The conduct of some of the people of Georgia viewed with those of other states in the Union who are unfortunately engaged in Indian Wars, is so extremely opposite as to justify an opinion that there is unfair doings here and deep designs in the business. I am sensible that those opinions if known would be very unpopular in some parts of the Country. I believe them just and so long as I am employed by the general Government, I will give my opinion as an honest servant.
I should have wrote Governor Telfair and requested him to put a stop to those parties of his Militia from going out against the Indians at this time; was I not already convinced by his conduct, that no kind of attention would be paid to my application on this or any other Indian business.
I have received every attention and assistance I required from Colonel Gaither and those under his command. His returning with me to this place (when his health required a change of climate) in order to forward the orders of the President to me, points out the attentive, faithful officer which I do verily believe him to be in every instance, and to my knowledge he has been most cruelly [alienated?] by the late Capt. McLean, and a Mr. Minor, which will be appear to you.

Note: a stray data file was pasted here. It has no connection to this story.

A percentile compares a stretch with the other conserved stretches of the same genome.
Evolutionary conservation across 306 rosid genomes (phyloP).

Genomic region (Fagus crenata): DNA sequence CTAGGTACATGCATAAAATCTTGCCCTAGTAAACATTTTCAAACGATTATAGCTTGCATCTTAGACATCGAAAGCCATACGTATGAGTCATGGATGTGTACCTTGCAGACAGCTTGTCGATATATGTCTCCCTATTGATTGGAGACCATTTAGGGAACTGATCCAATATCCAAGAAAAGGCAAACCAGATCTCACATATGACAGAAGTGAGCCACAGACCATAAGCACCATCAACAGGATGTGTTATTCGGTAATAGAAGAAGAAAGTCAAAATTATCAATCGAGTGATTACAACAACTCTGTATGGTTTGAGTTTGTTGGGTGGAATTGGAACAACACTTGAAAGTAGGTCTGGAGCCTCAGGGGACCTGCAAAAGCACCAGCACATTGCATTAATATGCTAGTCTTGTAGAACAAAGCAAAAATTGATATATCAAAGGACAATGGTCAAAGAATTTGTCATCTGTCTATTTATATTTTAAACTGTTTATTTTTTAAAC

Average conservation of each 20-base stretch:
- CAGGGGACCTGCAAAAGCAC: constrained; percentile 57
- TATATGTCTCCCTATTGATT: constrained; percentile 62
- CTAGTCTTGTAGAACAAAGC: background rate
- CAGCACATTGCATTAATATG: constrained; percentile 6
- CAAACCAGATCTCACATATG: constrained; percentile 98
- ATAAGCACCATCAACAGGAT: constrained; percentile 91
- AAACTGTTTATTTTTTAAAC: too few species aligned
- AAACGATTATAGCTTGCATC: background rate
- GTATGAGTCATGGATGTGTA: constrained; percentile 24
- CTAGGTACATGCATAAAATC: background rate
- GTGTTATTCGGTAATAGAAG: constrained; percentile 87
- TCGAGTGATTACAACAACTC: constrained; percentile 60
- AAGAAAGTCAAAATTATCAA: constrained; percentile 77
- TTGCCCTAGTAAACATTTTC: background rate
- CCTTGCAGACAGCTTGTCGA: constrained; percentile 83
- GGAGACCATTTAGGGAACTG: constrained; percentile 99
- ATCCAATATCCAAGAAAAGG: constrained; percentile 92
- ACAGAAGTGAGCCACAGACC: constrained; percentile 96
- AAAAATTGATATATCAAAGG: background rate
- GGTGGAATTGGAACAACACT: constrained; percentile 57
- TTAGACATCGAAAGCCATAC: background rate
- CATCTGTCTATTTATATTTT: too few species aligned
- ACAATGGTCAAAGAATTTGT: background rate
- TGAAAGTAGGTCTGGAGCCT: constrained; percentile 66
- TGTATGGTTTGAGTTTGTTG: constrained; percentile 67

The Indians appear to be perfectly quiet in every direction along the frontier of Georgia, and I firmly believe it is their wish to continue so, if not drove to extremes by the people of this country. I shall continue here until I can hear from the nation, and know what possibly can be done; in the present situation of matters I cannot attempt anything with with safety.
The enclosed declaration made by James Aiken who I sent with my pack horses from Savannah will serve to acquaint you with the temper of the inhabitants of this Country towards federal officers, and the risque we run in doing our duty on this lawless frontier.